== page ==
The sickle disease of 83 percent of adolescents improved after 16 weeks of taking Global Blood Therapeutics‘ voxelotor, preliminary results of a Phase 2a clinical trial indicate.
Another important finding was that voxelotor prevented irregularly shaped oxygen-carrying hemoglobin cells from clumping in more than half of those treated. The clumping prevents the cells from being able to transport enough oxygen to organs and tissue, causing fatigue, anemia, pain and organ damage.
Researchers reported the trial results at the 2017 Annual Meeting of the American Society of Hematology in San Diego, Dec. 1-4. The findings indicate that voxelotor may be a disease-modifying therapy, or one that can change the course of a disorder, the team said.
Voxelotor is what scientists call an oxygen affinity modulator. By preventing faulty hemoglobin molecules from clumping, it facilitates the flow of oxygen in the blood.
Dr. Carolyn Hoppe of the University of California San Francisco’s Benioff Children’s Hospital in Oakland delivered the presentation at the convention. It was titled “Initial Results from a Cohort in a Phase 2a Study (GBT440-007) Evaluating Adolescents with Sickle Cell Disease Treated with Multiple Doses of GBT440, a HbS Polymerization Inhibitor.”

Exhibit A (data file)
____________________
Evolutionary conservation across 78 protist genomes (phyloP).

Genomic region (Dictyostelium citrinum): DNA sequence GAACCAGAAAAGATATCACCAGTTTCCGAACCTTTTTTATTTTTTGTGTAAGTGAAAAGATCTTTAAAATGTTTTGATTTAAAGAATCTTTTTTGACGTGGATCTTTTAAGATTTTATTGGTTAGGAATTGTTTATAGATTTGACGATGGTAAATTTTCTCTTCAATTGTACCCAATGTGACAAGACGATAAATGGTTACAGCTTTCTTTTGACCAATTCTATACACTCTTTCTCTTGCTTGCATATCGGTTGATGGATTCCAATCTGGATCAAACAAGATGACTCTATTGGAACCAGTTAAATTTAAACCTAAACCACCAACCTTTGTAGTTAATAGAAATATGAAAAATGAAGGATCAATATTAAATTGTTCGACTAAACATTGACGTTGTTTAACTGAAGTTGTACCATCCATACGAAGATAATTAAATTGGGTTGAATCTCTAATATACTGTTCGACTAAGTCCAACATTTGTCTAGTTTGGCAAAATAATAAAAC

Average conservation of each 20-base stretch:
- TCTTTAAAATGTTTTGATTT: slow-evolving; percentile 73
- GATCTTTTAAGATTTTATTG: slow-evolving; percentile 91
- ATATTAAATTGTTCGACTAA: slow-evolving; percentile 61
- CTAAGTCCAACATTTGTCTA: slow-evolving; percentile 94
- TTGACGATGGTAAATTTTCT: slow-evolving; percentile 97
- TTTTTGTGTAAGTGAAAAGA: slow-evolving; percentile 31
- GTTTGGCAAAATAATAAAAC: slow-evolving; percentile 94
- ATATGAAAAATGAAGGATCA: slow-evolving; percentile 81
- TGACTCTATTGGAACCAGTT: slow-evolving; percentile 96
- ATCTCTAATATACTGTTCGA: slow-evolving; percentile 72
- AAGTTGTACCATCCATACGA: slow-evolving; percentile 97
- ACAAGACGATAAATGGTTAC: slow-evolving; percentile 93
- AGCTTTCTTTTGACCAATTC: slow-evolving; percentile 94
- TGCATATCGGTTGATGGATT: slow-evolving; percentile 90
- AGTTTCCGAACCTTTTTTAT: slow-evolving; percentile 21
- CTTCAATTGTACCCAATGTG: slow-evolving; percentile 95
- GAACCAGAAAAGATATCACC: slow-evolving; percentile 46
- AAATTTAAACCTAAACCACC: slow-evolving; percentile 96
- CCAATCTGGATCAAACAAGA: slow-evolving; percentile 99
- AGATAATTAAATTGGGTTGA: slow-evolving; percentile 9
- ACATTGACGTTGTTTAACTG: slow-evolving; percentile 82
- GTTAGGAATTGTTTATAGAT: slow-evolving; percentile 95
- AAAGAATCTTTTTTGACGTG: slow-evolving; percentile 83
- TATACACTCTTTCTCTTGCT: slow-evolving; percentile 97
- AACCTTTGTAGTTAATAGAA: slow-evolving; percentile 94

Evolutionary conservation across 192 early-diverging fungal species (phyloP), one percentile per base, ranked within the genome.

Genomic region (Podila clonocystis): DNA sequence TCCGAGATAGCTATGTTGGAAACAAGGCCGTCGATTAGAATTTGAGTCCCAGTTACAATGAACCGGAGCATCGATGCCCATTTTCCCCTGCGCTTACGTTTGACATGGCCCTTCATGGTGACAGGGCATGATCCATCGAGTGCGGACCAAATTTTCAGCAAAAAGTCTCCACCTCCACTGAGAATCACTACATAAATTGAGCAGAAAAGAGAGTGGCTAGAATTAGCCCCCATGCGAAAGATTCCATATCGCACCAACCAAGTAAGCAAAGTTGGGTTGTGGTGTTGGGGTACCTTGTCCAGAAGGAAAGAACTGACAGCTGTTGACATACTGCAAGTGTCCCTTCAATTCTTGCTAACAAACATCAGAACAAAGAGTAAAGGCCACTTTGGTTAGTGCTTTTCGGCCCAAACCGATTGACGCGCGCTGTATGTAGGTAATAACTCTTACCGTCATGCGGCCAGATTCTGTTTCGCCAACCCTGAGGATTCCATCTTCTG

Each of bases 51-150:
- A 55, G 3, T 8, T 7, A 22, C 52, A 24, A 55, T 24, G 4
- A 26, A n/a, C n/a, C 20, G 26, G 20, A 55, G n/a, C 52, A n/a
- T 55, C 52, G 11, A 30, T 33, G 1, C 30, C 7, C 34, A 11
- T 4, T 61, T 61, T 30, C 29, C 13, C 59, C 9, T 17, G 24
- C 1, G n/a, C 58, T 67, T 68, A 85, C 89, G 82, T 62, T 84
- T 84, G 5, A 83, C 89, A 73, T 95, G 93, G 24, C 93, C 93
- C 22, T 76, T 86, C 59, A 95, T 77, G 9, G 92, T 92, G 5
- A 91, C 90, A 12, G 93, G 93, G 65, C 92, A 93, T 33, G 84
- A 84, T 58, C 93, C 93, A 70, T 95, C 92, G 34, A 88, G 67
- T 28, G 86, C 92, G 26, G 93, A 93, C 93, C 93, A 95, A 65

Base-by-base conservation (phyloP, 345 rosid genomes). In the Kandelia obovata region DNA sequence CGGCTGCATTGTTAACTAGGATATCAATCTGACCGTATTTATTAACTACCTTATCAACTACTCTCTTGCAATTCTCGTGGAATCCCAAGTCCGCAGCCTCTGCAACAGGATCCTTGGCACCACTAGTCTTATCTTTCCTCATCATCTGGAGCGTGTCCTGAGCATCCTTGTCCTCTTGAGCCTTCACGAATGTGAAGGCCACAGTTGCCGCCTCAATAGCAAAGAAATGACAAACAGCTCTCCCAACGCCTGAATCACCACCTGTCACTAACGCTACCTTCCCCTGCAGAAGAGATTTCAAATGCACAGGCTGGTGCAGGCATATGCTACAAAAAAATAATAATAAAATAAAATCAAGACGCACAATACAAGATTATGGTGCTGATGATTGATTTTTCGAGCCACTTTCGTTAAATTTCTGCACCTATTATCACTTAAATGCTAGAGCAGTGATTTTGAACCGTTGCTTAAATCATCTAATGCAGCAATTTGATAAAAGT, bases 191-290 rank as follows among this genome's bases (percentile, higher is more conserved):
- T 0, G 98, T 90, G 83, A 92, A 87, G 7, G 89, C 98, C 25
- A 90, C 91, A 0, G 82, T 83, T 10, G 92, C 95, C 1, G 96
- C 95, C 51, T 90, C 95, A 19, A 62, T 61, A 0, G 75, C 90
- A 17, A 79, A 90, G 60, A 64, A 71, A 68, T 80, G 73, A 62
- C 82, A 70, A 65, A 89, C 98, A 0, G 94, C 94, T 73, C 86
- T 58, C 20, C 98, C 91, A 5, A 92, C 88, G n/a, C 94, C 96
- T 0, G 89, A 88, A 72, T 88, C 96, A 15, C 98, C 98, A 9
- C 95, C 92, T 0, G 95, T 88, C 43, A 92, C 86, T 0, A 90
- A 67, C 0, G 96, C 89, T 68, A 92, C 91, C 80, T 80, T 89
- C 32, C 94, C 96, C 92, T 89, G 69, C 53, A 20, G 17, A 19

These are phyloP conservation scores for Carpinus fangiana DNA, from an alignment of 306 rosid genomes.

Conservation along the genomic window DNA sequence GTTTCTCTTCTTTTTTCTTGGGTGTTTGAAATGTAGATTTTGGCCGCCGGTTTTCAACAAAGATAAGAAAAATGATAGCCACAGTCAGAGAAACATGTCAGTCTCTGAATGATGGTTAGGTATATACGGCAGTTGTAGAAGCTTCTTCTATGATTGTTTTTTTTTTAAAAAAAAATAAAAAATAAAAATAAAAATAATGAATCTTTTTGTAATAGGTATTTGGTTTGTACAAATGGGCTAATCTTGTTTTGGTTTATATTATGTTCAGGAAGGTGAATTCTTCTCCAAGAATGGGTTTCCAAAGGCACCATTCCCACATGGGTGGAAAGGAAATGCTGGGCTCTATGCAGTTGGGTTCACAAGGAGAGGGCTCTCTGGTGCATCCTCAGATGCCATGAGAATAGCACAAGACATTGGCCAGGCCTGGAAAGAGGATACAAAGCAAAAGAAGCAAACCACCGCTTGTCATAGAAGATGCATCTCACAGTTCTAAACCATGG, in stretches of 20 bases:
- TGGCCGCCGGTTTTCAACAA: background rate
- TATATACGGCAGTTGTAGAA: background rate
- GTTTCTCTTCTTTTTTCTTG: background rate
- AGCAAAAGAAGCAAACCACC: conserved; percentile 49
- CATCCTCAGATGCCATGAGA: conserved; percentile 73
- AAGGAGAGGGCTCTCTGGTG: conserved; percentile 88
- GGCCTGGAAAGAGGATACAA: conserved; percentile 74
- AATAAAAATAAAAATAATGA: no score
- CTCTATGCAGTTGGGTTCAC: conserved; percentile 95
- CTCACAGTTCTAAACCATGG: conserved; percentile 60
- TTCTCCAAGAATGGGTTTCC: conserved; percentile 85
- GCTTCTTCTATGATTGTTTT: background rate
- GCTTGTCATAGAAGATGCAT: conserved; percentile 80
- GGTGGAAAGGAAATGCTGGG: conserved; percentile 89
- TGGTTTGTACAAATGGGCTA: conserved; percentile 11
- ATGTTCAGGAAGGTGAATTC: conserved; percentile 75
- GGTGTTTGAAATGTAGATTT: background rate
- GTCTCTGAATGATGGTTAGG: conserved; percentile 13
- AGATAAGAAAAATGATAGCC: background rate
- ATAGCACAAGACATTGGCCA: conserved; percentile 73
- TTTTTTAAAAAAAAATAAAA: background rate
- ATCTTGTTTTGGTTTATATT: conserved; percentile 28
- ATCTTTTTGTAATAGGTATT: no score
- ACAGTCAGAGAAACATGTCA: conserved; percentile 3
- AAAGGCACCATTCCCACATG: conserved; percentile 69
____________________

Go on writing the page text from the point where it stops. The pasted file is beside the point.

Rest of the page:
The trial (NCT02850406) was the first to assess voxelotor in pre-teens and teens. Earlier testing had been done only in adults.
Researchers designed the study in two parts.
In the second part, 24 participants, aged 12–17, received 900 mg of voxelotor a day.
The design called for evaluating a higher dose of the therapy in the first part of the trial. Researchers have yet to recruit enough patients for that group, however.
Altogether, the participants are to be treated for 24 weeks.
Researchers analyzed voxelotor’s initial effectiveness by looking at whether 12 patients’ anemia had improved over 16 weeks. Eleven of the 12 had two copies of a faulty hemoglobin gene.
Voxelator decreased the severity of 83 percent of the patients’ disease. Five of the patients showed no evidence of the disease after 16 weeks.
In addition, 55 percent achieved hemoglobin function improvements.
Patients also tolerated voxelotor well. Most adverse events were mild or moderate, and mainly included nausea, headache and rash. There were no serious adverse events, and none of the children discontinued the treatment due to side effects.
“Our hope is that voxelotor, by modifying the course of sickle cell disease at an earlier age, will ultimately be able to prevent the downstream consequences, including daily symptom burden and organ damage, and improve patients’ quality of life,” Hoppe said in a press release.
Global Blood continues to test the therapy in a Phase 3 trial (NCT03036813) of adults with the disease. A review board recently gave the trial a green light to continue after evaluating preliminary safety data.
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